My children (5 and 8) know about my 'poorly leg' (caused by the tumour pressingon a nerve) and are quite protective of it- another child gave me a kick on the beach yesterday for tickling her and provoked my 5 year to run over and kick her back shouting 'don't kick my dad's poorly leg!' Rather liked her gutsy response but still had to explain kicking kids back ain't right (although sometimes it kind of is).

    They also have come to love my disabled parking badge I have which entitles me to park close to lots of stuff. REcently when they were out with my wife and had to park miles away from the shops they said they wished their mum was disabled so they could park closer!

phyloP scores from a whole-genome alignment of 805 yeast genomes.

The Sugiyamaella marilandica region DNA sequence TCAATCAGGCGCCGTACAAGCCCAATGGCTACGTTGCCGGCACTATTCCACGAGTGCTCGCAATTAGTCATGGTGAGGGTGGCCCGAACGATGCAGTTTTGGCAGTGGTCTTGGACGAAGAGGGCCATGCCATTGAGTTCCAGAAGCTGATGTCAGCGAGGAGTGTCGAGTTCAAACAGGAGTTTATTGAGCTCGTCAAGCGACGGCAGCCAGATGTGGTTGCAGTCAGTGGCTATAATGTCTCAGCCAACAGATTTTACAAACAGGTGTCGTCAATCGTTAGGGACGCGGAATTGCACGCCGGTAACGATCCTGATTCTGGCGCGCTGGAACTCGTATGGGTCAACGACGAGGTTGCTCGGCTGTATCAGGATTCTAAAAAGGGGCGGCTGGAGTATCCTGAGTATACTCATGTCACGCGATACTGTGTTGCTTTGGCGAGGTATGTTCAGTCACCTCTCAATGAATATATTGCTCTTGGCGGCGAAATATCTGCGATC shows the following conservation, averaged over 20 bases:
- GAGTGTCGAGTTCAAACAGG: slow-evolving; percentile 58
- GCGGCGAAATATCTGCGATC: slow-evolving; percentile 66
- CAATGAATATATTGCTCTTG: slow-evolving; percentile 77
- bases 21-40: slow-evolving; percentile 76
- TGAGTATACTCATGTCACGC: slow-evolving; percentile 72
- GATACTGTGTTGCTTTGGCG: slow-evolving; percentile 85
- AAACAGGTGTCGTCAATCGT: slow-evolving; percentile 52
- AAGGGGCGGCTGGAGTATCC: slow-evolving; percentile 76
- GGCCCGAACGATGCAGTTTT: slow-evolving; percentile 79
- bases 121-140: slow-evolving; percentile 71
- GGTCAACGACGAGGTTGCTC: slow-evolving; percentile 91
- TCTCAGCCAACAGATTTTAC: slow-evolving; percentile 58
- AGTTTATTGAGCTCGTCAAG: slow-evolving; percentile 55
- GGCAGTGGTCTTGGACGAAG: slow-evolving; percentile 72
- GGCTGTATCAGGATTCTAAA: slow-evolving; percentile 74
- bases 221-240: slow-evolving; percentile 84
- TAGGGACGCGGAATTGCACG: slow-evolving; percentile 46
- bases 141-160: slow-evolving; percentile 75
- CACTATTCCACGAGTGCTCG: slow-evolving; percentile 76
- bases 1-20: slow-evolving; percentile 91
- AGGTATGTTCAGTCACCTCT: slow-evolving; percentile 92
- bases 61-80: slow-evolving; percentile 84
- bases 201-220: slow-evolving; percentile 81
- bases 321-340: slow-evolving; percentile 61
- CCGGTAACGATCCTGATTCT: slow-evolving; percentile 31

The world the kids inhabit is such a lovely one. We do need to protect them from the ugly realities we face and they don't need but balance that out with truth and honesty when it is needed- they are often aware of stuff we think we hide from them. It is a hard path to tread right. We all do our best.

    steve (who is still trying to figure out how to best broach the topic of limb amputation with a five year old!)
  • MrsJP
    MrsJP Member Posts: 157
    ")
    Thank you Tory for sharing..you made me smile!
    jp
  • son of hal
    son of hal Member Posts: 117
    That is a great story TC,